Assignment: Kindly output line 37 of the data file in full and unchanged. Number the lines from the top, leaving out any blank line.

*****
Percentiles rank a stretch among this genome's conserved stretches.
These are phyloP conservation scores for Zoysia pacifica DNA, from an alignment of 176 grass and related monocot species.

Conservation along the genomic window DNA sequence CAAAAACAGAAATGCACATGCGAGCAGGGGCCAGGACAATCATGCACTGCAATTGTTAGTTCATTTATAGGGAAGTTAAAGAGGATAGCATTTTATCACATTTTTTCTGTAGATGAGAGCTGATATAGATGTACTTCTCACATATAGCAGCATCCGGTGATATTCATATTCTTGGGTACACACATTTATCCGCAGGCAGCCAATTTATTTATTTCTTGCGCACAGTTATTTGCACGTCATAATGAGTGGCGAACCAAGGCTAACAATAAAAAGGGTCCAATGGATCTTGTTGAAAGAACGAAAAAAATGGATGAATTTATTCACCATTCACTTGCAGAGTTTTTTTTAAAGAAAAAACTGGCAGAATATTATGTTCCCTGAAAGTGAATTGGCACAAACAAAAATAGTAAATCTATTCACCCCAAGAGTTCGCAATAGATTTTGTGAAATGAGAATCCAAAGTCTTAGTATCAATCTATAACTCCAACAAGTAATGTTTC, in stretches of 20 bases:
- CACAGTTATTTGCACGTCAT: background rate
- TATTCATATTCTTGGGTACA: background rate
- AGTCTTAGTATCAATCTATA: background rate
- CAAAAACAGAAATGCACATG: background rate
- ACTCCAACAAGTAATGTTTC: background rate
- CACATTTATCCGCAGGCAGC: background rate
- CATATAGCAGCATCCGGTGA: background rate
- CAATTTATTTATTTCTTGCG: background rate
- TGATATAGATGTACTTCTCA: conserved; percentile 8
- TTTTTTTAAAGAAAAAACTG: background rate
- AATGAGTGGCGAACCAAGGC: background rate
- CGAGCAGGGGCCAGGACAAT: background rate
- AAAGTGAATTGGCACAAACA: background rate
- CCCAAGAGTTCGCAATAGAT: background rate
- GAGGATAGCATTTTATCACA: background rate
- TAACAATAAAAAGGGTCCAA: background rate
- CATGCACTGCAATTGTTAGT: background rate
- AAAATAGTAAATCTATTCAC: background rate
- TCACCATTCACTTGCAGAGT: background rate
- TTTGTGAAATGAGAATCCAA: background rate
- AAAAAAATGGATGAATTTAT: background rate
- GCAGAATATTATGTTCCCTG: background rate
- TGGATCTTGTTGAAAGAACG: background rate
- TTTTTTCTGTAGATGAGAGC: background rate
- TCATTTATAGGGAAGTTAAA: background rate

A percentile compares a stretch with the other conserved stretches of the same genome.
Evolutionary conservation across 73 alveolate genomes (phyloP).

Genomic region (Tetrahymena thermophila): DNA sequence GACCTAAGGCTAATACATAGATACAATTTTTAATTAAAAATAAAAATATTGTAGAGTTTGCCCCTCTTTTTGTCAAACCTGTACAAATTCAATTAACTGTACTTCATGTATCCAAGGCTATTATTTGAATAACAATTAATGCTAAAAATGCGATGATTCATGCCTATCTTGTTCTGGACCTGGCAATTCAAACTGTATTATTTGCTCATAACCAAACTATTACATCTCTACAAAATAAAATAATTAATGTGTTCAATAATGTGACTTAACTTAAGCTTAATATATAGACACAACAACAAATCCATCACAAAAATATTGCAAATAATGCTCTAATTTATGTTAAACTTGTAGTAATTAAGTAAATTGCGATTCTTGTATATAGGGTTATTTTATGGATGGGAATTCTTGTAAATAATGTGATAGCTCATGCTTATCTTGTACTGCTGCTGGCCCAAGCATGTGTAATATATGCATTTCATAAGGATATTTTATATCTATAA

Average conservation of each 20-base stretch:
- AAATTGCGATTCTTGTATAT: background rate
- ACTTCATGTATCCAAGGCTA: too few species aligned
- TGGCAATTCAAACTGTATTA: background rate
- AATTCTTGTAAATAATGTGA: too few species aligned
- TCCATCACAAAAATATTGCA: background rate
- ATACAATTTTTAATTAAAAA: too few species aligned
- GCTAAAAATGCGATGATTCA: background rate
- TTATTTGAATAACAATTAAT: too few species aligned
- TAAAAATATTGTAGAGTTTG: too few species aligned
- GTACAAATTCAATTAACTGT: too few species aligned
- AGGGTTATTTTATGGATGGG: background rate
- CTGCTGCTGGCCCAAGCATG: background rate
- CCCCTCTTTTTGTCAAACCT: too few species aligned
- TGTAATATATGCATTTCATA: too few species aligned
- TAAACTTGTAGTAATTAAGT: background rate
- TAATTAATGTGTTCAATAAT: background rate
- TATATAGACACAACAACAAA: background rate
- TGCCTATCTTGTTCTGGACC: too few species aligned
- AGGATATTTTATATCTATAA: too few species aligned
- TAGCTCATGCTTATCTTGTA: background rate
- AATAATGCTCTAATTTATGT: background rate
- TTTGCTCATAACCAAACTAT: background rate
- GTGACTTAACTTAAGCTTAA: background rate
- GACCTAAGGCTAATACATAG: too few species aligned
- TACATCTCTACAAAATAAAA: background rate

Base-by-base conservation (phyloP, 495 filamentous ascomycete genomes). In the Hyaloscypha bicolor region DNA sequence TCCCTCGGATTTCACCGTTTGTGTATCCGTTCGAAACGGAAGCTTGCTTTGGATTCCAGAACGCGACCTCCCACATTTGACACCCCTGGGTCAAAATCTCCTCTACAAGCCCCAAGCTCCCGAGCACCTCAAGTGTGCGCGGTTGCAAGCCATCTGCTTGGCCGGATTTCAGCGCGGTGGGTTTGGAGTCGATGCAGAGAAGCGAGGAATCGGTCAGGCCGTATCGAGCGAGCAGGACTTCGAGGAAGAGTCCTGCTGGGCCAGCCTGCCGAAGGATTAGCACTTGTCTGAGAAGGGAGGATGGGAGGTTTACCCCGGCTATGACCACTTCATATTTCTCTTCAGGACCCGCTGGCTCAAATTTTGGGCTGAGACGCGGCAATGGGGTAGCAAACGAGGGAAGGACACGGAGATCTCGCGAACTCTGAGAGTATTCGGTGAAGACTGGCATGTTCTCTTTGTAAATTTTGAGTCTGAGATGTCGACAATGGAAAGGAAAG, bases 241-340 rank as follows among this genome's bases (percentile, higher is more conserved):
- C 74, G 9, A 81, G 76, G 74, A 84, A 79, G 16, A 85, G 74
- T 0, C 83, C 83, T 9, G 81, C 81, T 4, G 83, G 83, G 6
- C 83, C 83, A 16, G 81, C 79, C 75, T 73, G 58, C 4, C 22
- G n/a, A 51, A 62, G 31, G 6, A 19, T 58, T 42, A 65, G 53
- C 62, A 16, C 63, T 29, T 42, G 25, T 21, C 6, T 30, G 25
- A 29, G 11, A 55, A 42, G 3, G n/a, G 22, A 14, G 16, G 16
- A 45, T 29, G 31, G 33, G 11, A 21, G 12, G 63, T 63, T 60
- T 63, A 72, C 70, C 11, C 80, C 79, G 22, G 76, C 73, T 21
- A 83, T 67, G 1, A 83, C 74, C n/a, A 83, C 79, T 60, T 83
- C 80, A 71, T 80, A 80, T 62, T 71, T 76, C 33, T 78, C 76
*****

- TCCATCACAAAAATATTGCA: background rate